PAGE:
By Joshua Egbodo
House of Representatives has expressed concern over the deplorable state of Nigeria’s foreign missions.
To this end, the House has mandated its Committee on Foreign Affairs to conduct a stakeholders’ public hearing on the matter, and report its findings back within eight weeks.
Chairman of the committee, Nnena Elendu-Ukeje and 21 others in a motion on the matter expressed worries that Nigeria Embassies, High Commissions and Missions, which were vehicles for the implementation of the nation’s foreign policies are faced with funding challenges, which have adversely affected their operations.
Elendu-Ukeje, who moved the motion on behalf of his colleagues lamented that there are “situations where children and wards of the foreign officers are being sent out of schools for non-payment of school fees, and the officers are also being denied medical services due to non-payment of insurance premiums”.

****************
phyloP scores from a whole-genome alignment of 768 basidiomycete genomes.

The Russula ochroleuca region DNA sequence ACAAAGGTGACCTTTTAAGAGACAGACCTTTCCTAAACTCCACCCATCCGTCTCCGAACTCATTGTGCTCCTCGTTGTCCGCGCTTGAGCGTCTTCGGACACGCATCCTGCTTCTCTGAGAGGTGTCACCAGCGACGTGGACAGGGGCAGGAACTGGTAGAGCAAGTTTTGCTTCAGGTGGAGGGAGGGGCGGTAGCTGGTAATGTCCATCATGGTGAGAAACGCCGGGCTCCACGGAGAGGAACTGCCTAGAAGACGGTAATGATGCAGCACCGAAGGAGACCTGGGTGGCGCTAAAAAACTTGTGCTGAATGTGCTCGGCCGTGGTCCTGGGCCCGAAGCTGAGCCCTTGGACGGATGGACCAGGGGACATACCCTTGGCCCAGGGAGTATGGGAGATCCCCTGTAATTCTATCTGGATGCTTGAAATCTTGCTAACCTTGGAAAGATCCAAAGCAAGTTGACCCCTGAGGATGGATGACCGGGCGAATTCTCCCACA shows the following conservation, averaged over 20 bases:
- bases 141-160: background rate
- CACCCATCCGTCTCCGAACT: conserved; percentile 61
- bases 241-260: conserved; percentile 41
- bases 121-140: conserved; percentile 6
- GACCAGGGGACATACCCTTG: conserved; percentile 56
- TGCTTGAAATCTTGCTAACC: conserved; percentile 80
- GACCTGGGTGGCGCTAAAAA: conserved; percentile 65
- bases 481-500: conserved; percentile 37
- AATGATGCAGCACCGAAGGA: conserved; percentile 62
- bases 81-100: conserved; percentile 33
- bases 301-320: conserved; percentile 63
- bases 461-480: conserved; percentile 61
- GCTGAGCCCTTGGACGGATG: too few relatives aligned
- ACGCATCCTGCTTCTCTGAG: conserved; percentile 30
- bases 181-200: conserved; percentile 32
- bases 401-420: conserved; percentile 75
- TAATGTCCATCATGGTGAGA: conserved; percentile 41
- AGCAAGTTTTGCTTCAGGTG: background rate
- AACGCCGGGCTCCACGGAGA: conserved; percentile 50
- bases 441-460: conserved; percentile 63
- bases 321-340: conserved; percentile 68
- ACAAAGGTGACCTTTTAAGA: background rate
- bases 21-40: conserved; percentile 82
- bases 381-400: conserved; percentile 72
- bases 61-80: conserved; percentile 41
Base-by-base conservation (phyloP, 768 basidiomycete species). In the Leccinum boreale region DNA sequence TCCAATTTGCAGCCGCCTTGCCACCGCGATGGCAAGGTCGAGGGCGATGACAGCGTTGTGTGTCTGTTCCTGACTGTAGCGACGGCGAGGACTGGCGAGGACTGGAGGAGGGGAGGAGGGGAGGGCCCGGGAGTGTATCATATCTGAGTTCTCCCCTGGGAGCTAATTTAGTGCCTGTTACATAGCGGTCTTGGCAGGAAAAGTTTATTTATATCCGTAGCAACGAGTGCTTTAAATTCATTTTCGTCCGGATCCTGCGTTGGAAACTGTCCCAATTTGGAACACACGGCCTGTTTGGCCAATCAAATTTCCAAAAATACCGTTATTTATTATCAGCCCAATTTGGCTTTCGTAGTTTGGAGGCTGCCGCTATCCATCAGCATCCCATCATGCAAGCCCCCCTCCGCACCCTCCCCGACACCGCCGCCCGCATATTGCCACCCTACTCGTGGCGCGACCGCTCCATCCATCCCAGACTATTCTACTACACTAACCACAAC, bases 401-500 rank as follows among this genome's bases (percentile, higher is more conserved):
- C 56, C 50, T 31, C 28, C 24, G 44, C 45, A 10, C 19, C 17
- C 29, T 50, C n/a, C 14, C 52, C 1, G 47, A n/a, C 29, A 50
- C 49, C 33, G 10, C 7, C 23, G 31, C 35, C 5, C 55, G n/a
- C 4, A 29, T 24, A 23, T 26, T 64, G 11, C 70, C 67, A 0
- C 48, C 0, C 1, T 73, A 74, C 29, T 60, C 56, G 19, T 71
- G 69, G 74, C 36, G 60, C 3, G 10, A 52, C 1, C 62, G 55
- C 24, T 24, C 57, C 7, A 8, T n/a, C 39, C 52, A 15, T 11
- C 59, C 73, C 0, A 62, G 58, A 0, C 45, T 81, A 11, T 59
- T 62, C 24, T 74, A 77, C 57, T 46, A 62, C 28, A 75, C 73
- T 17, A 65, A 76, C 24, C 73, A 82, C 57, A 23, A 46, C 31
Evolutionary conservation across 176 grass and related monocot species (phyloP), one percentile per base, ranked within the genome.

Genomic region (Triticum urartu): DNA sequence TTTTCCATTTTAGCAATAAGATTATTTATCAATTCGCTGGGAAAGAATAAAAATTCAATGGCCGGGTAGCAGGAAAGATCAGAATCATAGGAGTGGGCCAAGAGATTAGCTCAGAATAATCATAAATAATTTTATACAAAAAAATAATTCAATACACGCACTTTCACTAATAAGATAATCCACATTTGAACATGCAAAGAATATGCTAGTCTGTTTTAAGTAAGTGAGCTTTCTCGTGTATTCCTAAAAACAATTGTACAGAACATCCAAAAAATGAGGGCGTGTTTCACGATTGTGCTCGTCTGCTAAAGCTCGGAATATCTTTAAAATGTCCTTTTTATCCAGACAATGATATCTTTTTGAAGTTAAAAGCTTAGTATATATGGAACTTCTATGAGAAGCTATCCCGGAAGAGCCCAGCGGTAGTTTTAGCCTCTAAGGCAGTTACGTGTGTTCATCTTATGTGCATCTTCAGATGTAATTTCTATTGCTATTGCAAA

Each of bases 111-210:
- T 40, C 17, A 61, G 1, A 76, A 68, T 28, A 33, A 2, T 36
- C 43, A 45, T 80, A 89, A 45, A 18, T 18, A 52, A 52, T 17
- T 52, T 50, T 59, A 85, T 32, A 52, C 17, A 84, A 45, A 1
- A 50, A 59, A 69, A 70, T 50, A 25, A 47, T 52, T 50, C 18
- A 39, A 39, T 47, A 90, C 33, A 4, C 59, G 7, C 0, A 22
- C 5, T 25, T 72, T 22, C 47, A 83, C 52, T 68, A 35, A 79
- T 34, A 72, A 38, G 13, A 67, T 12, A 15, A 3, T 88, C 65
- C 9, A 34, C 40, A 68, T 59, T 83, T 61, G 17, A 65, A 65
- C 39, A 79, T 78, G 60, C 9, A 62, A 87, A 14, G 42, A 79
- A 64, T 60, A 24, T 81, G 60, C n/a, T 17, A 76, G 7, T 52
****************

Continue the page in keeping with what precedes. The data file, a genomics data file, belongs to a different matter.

In her contribution, Hon. Ayo Omidiran canvases the reduction and or merger of some of the missions to a manageable number, and that the federal government should avoid the appointment of politicians to man the foreign missions, by using career diplomats as way out of the huge wage bills which are often not met.
Also in his submissions, Ralph Igbokwe, who advised the federal government to device a way of making the missions self-sufficient, also blamed the envelope budgeting system that will only put a paltry five million naira for foreign missions that require about N100 million annually for their operations.
While Mark Gbillah said the deplorable state of the missions as well as their inability to meet some basic necessities would also affect their ability to solicit foreign investments to the nation, Aminu Shagari described the situation as embarrassing, especially that there are sometimes nationals of the host nations working in the missions.